“We can design the core gameplay in a very different way,” says Reynad. “Traditional deckbuilders struggle with the flavor element. The effects on the cards… you draw, you discard, maybe they’re assigned a faction, but nothing has an intuitive flavor.
“In a digital space you can generate cards out of thin air and add them to your hand. It lets you do things you can’t do on tabletop.”
The finer details of how this will all work are up in the air. Reynad says there will be some in-game monetization, (but instead of buying booster packs, you’ll unlock specific classes and all the cards that come with them.) There is also no word on a release date, though the Indiegogo campaign promises a working Alpha at $150,000, and a working Beta at $200,000. I’m also not entirely sure how Reynad regards this project on a macro level. It will be the first game published under the Tempo Storm banner, and I suspect that right now he’s more interested in testing those waters, rather than pushing all his chips in. (Promoting the game through crowdfunding sure seems like a solid hedge.)
That being said, Yanyuk always knows how to self-promote, and held nothing back as we spoke.
“It’s the first time [Tempo Storm] had the resources to put something like this together, the marketing to support it, to create content around it,” he explains. “Our business model long-term is more similar to Disney than it is the Lakers or the Yankees. Every esports team is going for that sports team model, we just see the esports division as a marketing division to push the projects we’re working on. From the IRL streaming, to this game, to the merchandise.”
This makes a lot of sense when you read between the lines. The vast majority of esports organizations and leagues operate at a net-loss. If a bubble is going to burst, the survivors will be the companies with the most diverse portfolios.
Storm on the horizon
Of course, Tempo Storm remains firmly entrenched in Hearthstone. The company still sponsors icons like Jeffrey “Trump” Shih, Dan “Frodan” Chou, and Haiyun “Eloise” Tang, and its competitive roster recently upgraded to include Muzahidul “Muzzy” Islam and William “Amnesiac” Barton—both of whom recently won substantial tournaments, and are considered among the very best players in NA. Reynad tells me he’s proud of the talent he’s assembled, but he doesn’t necessarily predict a sunny future for Blizzard’s CCG.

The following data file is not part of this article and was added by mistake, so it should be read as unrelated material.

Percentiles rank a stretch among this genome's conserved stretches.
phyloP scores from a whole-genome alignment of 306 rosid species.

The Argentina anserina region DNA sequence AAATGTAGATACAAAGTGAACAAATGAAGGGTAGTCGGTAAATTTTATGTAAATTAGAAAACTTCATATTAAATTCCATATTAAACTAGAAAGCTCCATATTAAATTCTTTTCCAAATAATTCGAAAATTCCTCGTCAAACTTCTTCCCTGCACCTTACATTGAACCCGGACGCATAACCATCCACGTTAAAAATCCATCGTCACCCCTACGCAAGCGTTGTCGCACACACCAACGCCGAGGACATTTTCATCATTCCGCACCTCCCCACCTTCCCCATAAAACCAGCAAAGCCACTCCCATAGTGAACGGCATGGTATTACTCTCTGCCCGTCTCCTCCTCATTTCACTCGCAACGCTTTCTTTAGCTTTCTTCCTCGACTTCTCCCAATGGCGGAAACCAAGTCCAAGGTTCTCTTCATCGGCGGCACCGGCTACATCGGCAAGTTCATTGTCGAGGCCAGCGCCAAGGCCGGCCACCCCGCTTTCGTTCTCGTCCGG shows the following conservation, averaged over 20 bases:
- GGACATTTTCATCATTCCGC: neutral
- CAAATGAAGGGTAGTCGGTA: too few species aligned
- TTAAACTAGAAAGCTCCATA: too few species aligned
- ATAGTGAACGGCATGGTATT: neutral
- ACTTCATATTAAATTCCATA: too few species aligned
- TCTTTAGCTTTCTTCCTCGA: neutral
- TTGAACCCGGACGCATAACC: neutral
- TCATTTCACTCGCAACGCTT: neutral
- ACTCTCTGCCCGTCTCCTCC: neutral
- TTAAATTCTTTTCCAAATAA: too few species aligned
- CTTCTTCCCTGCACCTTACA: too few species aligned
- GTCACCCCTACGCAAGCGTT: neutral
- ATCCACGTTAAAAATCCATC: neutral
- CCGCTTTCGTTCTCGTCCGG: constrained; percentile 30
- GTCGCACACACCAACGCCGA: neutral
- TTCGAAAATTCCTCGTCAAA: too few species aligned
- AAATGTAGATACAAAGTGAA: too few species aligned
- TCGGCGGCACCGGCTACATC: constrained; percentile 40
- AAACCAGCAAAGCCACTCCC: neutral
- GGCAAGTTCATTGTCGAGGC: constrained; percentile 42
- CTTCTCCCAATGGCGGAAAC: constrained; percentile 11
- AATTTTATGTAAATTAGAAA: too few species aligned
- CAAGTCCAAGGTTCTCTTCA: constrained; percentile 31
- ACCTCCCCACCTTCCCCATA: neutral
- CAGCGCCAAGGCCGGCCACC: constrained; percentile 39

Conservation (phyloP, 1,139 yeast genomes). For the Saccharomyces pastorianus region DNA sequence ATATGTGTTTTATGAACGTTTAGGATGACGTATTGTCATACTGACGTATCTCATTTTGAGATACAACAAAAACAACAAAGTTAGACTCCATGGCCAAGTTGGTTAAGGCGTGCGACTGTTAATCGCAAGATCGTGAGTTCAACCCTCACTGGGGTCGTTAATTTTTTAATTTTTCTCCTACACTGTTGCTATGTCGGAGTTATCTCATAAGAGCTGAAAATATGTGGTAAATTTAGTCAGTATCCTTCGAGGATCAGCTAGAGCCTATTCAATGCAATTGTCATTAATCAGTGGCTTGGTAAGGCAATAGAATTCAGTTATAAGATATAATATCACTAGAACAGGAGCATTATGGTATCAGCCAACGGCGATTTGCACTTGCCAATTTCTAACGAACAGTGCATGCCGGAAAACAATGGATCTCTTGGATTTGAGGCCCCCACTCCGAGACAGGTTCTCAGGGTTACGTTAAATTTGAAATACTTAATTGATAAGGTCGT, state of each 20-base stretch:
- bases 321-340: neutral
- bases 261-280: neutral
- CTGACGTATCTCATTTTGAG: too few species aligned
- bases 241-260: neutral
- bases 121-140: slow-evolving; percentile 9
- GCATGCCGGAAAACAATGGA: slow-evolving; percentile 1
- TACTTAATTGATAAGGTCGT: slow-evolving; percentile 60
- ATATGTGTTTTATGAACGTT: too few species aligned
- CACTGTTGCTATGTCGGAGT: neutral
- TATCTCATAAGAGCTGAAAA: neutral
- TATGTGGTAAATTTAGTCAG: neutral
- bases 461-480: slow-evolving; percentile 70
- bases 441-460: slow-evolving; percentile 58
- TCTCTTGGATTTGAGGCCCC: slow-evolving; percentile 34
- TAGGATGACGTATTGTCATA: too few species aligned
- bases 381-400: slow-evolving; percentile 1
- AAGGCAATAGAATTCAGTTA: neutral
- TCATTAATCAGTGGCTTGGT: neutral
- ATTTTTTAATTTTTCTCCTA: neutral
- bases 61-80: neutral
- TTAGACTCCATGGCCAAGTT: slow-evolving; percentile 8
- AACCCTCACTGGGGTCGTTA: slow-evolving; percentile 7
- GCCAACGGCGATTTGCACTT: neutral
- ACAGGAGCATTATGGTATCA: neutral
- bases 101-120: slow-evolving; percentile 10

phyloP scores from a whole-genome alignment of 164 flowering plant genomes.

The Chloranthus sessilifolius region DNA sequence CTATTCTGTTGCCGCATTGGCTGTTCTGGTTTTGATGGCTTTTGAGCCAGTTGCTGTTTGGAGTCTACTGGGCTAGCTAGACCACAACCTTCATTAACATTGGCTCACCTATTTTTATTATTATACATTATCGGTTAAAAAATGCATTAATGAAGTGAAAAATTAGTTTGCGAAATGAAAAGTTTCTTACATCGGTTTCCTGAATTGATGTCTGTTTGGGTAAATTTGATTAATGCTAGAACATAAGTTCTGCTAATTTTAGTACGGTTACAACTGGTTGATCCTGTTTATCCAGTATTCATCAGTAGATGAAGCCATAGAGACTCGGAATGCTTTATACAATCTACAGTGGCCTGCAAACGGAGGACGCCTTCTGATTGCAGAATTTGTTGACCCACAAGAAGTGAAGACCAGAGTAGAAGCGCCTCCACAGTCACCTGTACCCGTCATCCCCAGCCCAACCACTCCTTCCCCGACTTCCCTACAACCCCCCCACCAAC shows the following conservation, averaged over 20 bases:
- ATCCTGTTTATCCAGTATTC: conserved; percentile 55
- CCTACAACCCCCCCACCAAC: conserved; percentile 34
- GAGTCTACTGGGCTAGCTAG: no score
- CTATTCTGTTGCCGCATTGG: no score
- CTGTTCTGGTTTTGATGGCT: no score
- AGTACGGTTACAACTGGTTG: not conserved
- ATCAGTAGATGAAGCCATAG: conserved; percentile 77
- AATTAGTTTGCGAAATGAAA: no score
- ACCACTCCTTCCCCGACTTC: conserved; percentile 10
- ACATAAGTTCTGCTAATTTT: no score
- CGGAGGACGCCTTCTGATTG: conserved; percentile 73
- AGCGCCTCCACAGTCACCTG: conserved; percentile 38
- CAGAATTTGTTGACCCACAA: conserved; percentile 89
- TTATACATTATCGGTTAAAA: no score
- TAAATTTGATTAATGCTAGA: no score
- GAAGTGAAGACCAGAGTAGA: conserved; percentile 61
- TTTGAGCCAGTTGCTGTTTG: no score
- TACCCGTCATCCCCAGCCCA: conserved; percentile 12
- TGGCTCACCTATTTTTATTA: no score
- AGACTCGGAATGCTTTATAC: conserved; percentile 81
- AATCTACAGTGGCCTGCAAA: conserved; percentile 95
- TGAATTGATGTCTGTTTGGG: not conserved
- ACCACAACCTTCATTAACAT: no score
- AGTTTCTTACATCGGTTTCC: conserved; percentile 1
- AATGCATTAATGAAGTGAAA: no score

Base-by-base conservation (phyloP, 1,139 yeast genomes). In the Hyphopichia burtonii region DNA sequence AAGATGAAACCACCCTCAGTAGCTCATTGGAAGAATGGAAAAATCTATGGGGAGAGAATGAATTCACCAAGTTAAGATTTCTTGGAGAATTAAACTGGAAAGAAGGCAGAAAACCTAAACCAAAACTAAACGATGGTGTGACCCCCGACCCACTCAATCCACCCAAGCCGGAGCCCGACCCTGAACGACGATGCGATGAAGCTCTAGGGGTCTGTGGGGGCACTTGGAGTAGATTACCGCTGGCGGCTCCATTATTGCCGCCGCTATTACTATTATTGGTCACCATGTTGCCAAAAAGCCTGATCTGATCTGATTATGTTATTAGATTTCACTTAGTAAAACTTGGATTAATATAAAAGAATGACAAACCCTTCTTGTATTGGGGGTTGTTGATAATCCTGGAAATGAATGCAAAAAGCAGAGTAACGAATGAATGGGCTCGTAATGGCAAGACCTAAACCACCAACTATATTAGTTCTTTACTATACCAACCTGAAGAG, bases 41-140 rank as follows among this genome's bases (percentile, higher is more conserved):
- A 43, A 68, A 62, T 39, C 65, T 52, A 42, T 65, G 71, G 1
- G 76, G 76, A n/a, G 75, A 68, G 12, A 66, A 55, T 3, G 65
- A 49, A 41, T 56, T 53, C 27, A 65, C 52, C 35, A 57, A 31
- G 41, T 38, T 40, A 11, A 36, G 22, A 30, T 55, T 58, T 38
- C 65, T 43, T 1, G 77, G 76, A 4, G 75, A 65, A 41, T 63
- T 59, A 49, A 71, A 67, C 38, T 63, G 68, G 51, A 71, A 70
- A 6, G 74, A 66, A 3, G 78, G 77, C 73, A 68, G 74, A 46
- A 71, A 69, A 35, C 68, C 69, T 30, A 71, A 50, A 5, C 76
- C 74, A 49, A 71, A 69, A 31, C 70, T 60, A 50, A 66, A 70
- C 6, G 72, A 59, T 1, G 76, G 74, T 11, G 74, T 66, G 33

“Esports is very cyclical and every game has a lifespan. Hearthstone is beginning Stage Three, where the viewership begins to wane, and it gets down to that core player-base,” he forecasts. “That’s why we’re focusing on things that have more potential for growth. I want to do something cool. I think I have the skills for it.”
And so, this is where we find Reynad in 2018. More mecurial than ever, running a multi-dimensional gaming brand in between the YouTube stunts and blue-moon tournament appearances. “It’s time-consuming, but the company is built in a way where if I need to step away for awhile, it can run on its own,” he says, when I ask him about all the time he’s spending outside of the office.
Reynad continues to be one of the most fascinating figures in games. Someone who recognized early the value of the influence he’s accrued, someone who will keep pushing until he finds the wall, someone with both the breathtaking audacity to diagnose Hearthstone as a game in decline, and the brazenness to swoop in with his own home-cooked design. Beneath the prickly exterior, the restless ennui, and the low-rolled Spiteful Summoners, Reynad remains an optimist. He either doesn’t fear failure or believes he can’t lose. Why not? It’s worked so far.
View more information: https://www.pcgamer.com/reynad-on-turning-away-from-hearthstone-to-make-his-own-dream-card-game/